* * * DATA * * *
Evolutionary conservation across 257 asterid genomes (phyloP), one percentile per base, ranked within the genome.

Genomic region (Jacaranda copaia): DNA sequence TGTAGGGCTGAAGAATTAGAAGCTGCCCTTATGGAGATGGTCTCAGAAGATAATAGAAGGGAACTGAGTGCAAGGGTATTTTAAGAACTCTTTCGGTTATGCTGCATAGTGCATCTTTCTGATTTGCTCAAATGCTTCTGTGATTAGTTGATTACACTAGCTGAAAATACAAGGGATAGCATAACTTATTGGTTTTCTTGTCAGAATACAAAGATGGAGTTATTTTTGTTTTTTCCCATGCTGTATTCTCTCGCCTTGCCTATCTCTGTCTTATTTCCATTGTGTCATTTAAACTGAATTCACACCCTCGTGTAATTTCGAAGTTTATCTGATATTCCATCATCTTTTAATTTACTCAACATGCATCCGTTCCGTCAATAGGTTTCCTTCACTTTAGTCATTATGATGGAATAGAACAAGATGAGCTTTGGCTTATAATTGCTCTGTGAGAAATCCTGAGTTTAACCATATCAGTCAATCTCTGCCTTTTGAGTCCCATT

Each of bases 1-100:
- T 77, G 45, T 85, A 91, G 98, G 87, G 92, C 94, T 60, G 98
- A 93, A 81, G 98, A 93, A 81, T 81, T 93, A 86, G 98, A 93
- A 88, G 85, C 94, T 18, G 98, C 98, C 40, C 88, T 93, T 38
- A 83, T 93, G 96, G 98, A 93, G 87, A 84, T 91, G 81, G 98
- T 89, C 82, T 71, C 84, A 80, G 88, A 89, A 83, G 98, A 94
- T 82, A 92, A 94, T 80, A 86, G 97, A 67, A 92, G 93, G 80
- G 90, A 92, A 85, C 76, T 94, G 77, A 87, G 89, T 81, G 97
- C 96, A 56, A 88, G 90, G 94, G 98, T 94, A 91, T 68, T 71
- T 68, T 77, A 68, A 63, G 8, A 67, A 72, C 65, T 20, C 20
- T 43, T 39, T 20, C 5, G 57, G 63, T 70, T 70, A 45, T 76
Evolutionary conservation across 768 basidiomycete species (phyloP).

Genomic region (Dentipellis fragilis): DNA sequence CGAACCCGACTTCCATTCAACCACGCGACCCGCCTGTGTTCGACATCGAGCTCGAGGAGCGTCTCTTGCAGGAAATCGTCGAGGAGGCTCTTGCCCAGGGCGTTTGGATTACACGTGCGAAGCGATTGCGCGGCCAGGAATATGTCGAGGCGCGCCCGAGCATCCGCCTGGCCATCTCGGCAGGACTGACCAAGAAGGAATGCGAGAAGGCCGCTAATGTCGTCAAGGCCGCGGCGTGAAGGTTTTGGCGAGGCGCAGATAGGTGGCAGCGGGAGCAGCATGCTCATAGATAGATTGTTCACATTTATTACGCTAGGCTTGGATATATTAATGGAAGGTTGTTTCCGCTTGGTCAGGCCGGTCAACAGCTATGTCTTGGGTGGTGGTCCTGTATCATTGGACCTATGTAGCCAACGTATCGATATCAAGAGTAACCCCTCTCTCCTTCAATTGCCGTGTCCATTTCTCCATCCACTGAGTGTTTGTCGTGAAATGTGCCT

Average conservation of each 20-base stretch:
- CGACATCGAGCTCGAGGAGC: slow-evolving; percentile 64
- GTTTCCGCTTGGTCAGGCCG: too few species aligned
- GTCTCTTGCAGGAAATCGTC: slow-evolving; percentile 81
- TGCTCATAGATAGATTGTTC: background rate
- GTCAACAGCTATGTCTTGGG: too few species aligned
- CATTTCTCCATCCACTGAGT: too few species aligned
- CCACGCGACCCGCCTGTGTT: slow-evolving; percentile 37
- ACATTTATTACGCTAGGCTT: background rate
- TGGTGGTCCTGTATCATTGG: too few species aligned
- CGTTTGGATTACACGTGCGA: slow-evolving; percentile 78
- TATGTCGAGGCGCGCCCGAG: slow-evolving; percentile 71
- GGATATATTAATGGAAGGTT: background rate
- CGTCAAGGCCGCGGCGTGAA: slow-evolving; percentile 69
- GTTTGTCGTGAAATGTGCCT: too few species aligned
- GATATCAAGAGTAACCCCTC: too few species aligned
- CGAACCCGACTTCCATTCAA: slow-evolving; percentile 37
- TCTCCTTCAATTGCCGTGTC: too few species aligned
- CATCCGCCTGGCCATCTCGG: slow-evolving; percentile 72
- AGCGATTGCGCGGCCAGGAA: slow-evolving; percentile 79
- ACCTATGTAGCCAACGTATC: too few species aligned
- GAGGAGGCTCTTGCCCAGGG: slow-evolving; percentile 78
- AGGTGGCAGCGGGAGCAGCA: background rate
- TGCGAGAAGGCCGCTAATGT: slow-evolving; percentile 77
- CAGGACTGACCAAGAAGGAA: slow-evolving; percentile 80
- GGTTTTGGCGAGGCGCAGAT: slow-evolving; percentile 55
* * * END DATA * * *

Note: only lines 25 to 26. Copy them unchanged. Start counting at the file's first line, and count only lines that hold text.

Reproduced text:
- TGGTGGTCCTGTATCATTGG: too few species aligned
- CGTTTGGATTACACGTGCGA: slow-evolving; percentile 78